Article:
"Welcome to Korea!"
That's what the overhead screen read as I walked out from the arrival gate. After passing under that 'welcome' sign, it was pretty much a mad dash to the main terminal. Why? Because everyone wanted to get in line at the Immigration counter as soon as possible, considering the hundreds of other foreign tourists arriving at the same time. And usually, for faster processing, the Immigration officers open up more lines to process foreigners if there were no long lines at the counters processing locals.
For foreigners living in Korea (on selected visa types), there's actually a very short cut through the Immigration check: the Smart Entry Service. This Smart Entry Service allows one to pass through Immigration using biometrics and facial recognition, instead of having to line up in front of an Immigration officer.
(My ube-jam colored suitcase with real, yummy ube jam inside waiting for the Hannam-dong bus 6010)(A bus ticket vending machine)
But after Immigration, I had to quickly drag my heavy luggage from the baggage carousel to the airport bus stop in order to catch the next trip. I usually had to be quick, just waving my 'Customs Declaration' questionnaire through the Customs officer, declaring nothing but my independence. Or at times, my innocence. Ha-ha-ha!
And finding myself standing at the airport bus stop always gave me some relief realizing that this would be the last leg of my journey. With tired legs and an almost empty stomach, I was just a bus ride away from home!
(People waiting for their buses at Incheon Airport)
(Bus markers at the airport limousine bus stop
at Incheon Airport)
If it's your first time in Korea, your hotel should advise you which gate number you should wait for your airport bus number. And next to the bus stops, there are ticket vending machines from which you can buy your bus tickets. Also make sure you put your luggage right next to the bus marker so that the bus-stop staff would know there's a passenger awaiting for that specific bus number.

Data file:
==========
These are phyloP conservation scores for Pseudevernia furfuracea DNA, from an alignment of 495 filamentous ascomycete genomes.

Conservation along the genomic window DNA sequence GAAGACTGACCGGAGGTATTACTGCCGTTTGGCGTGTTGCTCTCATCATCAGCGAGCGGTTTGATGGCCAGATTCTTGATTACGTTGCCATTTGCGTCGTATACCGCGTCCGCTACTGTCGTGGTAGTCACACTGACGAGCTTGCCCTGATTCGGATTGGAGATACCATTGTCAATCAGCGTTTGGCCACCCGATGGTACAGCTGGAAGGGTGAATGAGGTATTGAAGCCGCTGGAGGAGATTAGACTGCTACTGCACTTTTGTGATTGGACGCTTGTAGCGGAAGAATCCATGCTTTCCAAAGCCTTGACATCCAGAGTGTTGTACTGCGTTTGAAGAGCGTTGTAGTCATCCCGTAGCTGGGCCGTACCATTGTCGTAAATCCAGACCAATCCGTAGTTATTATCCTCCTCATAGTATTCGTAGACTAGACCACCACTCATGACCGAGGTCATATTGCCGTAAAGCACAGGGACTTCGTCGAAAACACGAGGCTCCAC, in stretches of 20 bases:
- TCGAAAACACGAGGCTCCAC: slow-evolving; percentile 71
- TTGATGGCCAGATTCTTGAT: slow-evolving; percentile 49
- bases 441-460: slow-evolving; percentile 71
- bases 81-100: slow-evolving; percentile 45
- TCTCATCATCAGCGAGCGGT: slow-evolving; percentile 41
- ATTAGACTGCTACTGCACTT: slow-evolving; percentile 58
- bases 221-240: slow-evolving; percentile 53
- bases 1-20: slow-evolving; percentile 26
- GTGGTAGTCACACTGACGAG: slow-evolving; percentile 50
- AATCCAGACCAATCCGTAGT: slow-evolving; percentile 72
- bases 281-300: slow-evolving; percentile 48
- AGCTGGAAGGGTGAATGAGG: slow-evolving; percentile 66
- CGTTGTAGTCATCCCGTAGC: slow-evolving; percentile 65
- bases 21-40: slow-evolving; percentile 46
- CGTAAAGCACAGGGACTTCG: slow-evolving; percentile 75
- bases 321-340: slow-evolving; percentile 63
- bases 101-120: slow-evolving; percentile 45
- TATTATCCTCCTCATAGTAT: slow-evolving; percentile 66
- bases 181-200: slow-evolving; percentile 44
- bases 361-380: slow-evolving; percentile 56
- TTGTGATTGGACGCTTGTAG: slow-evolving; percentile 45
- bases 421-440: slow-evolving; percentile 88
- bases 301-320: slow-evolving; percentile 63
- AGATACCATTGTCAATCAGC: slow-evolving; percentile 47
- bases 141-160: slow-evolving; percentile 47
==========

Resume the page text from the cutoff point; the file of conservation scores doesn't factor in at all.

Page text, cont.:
And on my last trip back to Korea last month, I was surprised that my Airport Bus 6010 has finally installed a 'stop button', just like what they have in all transport buses in Seoul. It's that red button overhead that you need to press if you're getting off at the next bus stop.
(The red stop button overhead)
(Somebody is getting off at the next stop when it's lighted)
I am glad they installed this, too, in airport limousine buses because you usually have to advise the bus driver that you're actually alighting at the next stop. Last January, on my return from my Christmas vacation in the Philippines when the 'stop buttons' weren't installed yet, the bus driver almost missed my Hannam-dong bus stop even after I told him earlier.
I have always appreciated these airport buses. They make living in Seoul, or Korea for that matter, easier and convenient. Now, with these 'stop buttons' they even made it more convenient for me; I don't have to scream: "Ajussi! Yeogi-yo!"
(My luggage at the airport bus stop next to....garbage bags dumped by Hannam-dong residents)